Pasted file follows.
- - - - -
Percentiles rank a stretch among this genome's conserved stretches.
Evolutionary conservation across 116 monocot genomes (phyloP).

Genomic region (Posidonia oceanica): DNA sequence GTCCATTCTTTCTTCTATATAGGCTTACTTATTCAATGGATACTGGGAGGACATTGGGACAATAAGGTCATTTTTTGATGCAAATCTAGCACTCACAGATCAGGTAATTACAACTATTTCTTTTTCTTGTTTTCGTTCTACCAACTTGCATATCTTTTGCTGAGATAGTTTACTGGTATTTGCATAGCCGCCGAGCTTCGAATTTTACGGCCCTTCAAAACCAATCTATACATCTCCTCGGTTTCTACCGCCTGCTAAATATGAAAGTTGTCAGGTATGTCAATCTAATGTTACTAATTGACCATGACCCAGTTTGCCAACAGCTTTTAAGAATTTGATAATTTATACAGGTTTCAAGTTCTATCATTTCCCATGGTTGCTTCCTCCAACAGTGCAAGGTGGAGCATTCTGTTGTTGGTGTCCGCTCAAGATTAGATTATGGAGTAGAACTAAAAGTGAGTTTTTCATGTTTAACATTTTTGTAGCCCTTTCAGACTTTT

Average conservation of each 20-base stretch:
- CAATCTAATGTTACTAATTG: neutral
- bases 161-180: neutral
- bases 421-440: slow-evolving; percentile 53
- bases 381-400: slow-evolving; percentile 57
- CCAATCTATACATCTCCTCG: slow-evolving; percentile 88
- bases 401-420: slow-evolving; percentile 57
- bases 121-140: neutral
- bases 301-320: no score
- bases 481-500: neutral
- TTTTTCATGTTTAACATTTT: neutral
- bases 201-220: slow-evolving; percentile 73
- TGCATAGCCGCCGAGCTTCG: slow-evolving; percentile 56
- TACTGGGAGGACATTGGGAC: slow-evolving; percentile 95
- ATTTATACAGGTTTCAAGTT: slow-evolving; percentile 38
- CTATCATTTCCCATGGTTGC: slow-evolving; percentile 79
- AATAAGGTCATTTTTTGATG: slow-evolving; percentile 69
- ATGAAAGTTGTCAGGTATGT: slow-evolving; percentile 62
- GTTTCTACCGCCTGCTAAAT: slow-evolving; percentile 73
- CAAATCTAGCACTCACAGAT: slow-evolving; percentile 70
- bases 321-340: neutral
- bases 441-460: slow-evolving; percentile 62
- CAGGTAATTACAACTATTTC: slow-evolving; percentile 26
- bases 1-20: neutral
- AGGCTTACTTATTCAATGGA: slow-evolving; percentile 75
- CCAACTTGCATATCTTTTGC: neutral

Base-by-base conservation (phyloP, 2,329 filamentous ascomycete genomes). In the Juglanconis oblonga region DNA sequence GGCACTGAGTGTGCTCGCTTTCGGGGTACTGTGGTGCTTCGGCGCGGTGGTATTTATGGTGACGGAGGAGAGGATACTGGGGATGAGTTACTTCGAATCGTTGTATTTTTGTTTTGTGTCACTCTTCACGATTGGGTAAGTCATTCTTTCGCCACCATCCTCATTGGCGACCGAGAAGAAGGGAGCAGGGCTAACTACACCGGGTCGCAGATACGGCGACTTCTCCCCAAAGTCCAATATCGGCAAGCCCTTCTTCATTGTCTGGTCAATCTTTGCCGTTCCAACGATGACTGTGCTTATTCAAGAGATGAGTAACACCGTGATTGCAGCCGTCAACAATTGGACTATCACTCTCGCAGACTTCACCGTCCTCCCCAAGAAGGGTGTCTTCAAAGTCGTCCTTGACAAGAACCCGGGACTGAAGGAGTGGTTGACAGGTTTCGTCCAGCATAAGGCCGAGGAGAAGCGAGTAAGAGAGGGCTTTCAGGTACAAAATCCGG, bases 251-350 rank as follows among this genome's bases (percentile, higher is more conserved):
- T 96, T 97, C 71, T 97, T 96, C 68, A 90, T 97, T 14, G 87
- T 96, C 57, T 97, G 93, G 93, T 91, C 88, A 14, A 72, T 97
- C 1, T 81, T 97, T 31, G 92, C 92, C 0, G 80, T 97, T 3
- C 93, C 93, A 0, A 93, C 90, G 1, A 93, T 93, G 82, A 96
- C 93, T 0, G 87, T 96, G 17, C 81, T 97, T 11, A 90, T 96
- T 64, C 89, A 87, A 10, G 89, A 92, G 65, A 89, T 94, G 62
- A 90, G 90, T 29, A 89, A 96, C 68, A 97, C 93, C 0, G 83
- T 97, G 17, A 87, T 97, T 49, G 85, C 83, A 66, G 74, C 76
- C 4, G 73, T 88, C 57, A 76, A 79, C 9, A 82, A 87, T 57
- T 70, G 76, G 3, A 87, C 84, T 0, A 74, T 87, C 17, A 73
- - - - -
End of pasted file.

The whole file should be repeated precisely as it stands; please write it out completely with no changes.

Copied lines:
Percentiles rank a stretch among this genome's conserved stretches.
Evolutionary conservation across 116 monocot genomes (phyloP).

Genomic region (Posidonia oceanica): DNA sequence GTCCATTCTTTCTTCTATATAGGCTTACTTATTCAATGGATACTGGGAGGACATTGGGACAATAAGGTCATTTTTTGATGCAAATCTAGCACTCACAGATCAGGTAATTACAACTATTTCTTTTTCTTGTTTTCGTTCTACCAACTTGCATATCTTTTGCTGAGATAGTTTACTGGTATTTGCATAGCCGCCGAGCTTCGAATTTTACGGCCCTTCAAAACCAATCTATACATCTCCTCGGTTTCTACCGCCTGCTAAATATGAAAGTTGTCAGGTATGTCAATCTAATGTTACTAATTGACCATGACCCAGTTTGCCAACAGCTTTTAAGAATTTGATAATTTATACAGGTTTCAAGTTCTATCATTTCCCATGGTTGCTTCCTCCAACAGTGCAAGGTGGAGCATTCTGTTGTTGGTGTCCGCTCAAGATTAGATTATGGAGTAGAACTAAAAGTGAGTTTTTCATGTTTAACATTTTTGTAGCCCTTTCAGACTTTT

Average conservation of each 20-base stretch:
- CAATCTAATGTTACTAATTG: neutral
- bases 161-180: neutral
- bases 421-440: slow-evolving; percentile 53
- bases 381-400: slow-evolving; percentile 57
- CCAATCTATACATCTCCTCG: slow-evolving; percentile 88
- bases 401-420: slow-evolving; percentile 57
- bases 121-140: neutral
- bases 301-320: no score
- bases 481-500: neutral
- TTTTTCATGTTTAACATTTT: neutral
- bases 201-220: slow-evolving; percentile 73
- TGCATAGCCGCCGAGCTTCG: slow-evolving; percentile 56
- TACTGGGAGGACATTGGGAC: slow-evolving; percentile 95
- ATTTATACAGGTTTCAAGTT: slow-evolving; percentile 38
- CTATCATTTCCCATGGTTGC: slow-evolving; percentile 79
- AATAAGGTCATTTTTTGATG: slow-evolving; percentile 69
- ATGAAAGTTGTCAGGTATGT: slow-evolving; percentile 62
- GTTTCTACCGCCTGCTAAAT: slow-evolving; percentile 73
- CAAATCTAGCACTCACAGAT: slow-evolving; percentile 70
- bases 321-340: neutral
- bases 441-460: slow-evolving; percentile 62
- CAGGTAATTACAACTATTTC: slow-evolving; percentile 26
- bases 1-20: neutral
- AGGCTTACTTATTCAATGGA: slow-evolving; percentile 75
- CCAACTTGCATATCTTTTGC: neutral

Base-by-base conservation (phyloP, 2,329 filamentous ascomycete genomes). In the Juglanconis oblonga region DNA sequence GGCACTGAGTGTGCTCGCTTTCGGGGTACTGTGGTGCTTCGGCGCGGTGGTATTTATGGTGACGGAGGAGAGGATACTGGGGATGAGTTACTTCGAATCGTTGTATTTTTGTTTTGTGTCACTCTTCACGATTGGGTAAGTCATTCTTTCGCCACCATCCTCATTGGCGACCGAGAAGAAGGGAGCAGGGCTAACTACACCGGGTCGCAGATACGGCGACTTCTCCCCAAAGTCCAATATCGGCAAGCCCTTCTTCATTGTCTGGTCAATCTTTGCCGTTCCAACGATGACTGTGCTTATTCAAGAGATGAGTAACACCGTGATTGCAGCCGTCAACAATTGGACTATCACTCTCGCAGACTTCACCGTCCTCCCCAAGAAGGGTGTCTTCAAAGTCGTCCTTGACAAGAACCCGGGACTGAAGGAGTGGTTGACAGGTTTCGTCCAGCATAAGGCCGAGGAGAAGCGAGTAAGAGAGGGCTTTCAGGTACAAAATCCGG, bases 251-350 rank as follows among this genome's bases (percentile, higher is more conserved):
- T 96, T 97, C 71, T 97, T 96, C 68, A 90, T 97, T 14, G 87
- T 96, C 57, T 97, G 93, G 93, T 91, C 88, A 14, A 72, T 97
- C 1, T 81, T 97, T 31, G 92, C 92, C 0, G 80, T 97, T 3
- C 93, C 93, A 0, A 93, C 90, G 1, A 93, T 93, G 82, A 96
- C 93, T 0, G 87, T 96, G 17, C 81, T 97, T 11, A 90, T 96
- T 64, C 89, A 87, A 10, G 89, A 92, G 65, A 89, T 94, G 62
- A 90, G 90, T 29, A 89, A 96, C 68, A 97, C 93, C 0, G 83
- T 97, G 17, A 87, T 97, T 49, G 85, C 83, A 66, G 74, C 76
- C 4, G 73, T 88, C 57, A 76, A 79, C 9, A 82, A 87, T 57
- T 70, G 76, G 3, A 87, C 84, T 0, A 74, T 87, C 17, A 73